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Rapid Shelter Columbia on track to open soon

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Workers put together one of 54 Pallet sleeping cabins which will soon house clients at the new Rapid Shelter Columbia, set to open Nov. 1. (Photo/Christina Lee Knauss)

A new initiative aimed at serving the chronically homeless population in Columbia is on target to launch Nov. 1, according to city officials.

Rapid Shelter Columbia is a transitional housing project located on city property at 194 Calhoun St. It consists of 50 individual sleeping cabins, 40 for men and 10 for women. The new facility will be open year-round and include 24-hour security, on-site case management services and food services.

The sleeping cabins are manufactured by Pallet out of Everett, Wash., and include a bed, heating and air conditioning, electricity and USB charging ports. The project includes a total of 54 of the cabins, with four set aside for use by staff and security.

Mayor Daniel Rickenmann and other city and community leaders gave updated information about the new project and showed community members some of the completed sleeping cabins at an event Oct. 26. Construction on some cabins is ongoing.

Interior of Pallet sleeping cabin. (Photo/Christina Lee Knauss)

The project is the result of months of work by a city task force on homelessness and is designed to serve men and women who are not good candidates for traditional homeless shelters with congregate housing.

“This is a new era for addressing homelessness here in Columbia and offers these men and women a dignified option to get the help they need,” said City Manager Teresa Wilson.

Officials estimate about 250 people in the city fit the target population for the project. The number of people who are considered chronically homeless has grown in recent months and caused an increase in calls to law enforcement and other officials about crime, public urination and defecation, panhandling and other issues, city officials said. Some businesses in downtown Columbia said customers expressed concern about safety.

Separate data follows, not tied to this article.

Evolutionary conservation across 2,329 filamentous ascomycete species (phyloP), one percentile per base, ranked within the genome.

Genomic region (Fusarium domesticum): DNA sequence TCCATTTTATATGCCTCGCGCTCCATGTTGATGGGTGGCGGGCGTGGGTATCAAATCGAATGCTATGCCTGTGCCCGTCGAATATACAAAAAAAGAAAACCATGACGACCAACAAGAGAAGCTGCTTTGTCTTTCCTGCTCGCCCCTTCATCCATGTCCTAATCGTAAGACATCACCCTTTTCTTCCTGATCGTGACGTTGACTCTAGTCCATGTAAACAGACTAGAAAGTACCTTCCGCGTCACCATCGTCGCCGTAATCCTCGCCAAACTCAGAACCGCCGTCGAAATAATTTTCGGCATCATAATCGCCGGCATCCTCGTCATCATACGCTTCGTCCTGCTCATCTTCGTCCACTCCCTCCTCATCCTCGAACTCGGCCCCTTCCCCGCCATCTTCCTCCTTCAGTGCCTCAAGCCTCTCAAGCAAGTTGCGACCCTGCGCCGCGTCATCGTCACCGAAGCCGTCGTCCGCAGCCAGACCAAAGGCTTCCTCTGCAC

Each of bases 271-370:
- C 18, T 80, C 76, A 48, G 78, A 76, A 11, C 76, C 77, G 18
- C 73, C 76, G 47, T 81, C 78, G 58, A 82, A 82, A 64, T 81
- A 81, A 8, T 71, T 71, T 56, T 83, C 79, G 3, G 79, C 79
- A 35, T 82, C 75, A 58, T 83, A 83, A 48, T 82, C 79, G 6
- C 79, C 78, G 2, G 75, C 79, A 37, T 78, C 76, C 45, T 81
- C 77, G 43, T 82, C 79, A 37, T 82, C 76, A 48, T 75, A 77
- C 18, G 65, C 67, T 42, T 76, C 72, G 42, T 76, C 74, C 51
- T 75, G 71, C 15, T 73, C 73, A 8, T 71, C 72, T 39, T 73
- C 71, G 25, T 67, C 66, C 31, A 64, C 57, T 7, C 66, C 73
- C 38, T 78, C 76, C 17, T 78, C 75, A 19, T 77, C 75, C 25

Many of those living on the street also have physical and mental health needs that the new shelter can help address, officials said.

“This is a short-term solution to a long-term problem, and it’s not going to solve the problem of homelessness in Columbia, but it will help reduce it,” Rickenmann said.

The city has also recently hired a new director of homeless services, Kameisha Heppard, whose responsibilities include development of Rapid Shelter Columbia.

Heppard said clients will only come to Rapid Shelter through referral from other services. Case workers will soon begin evaluating applications and hope to initially place 10 people at the shelter once it opens. Clients will be able to stay at the shelter for up to 90 days. The shelter is only open to people who were living within the city limits.

“I’m excited about doing something here that hasn’t been done before in the Southeast,” Heppard said. “The goal is going to be to provide stabilization for these clients, whether they need mental health services, help with substance abuse, or other issues. We want to help address whatever it was that brought them to homelessness.”

Heppard said the shelter will offer some client services onsite and transportation will be provided to help clients get to doctor appointments, job interviews and other appointments.

The ultimate goal will be to guide clients to some sort of permanent housing, Heppard said.

Safety and security are a big concern with this new project, one the city plans to address with 24-7 security provided by a private firm. City of Columbia Police Chief W.H. “Skip” Holbrook said the department will work with shelter staff and the security firm to address any issues that escalate and require law enforcement intervention.

There will be a strong focus on conflict resolution, de-escalation of situations and addressing mental health needs, Holbrook said.

The congregate sleeping quarters that already exist at the Calhoun Street location will continue to be used to accommodate an overflow population during inclement weather.

Reach Christina Lee Knauss at 803-753-4327.

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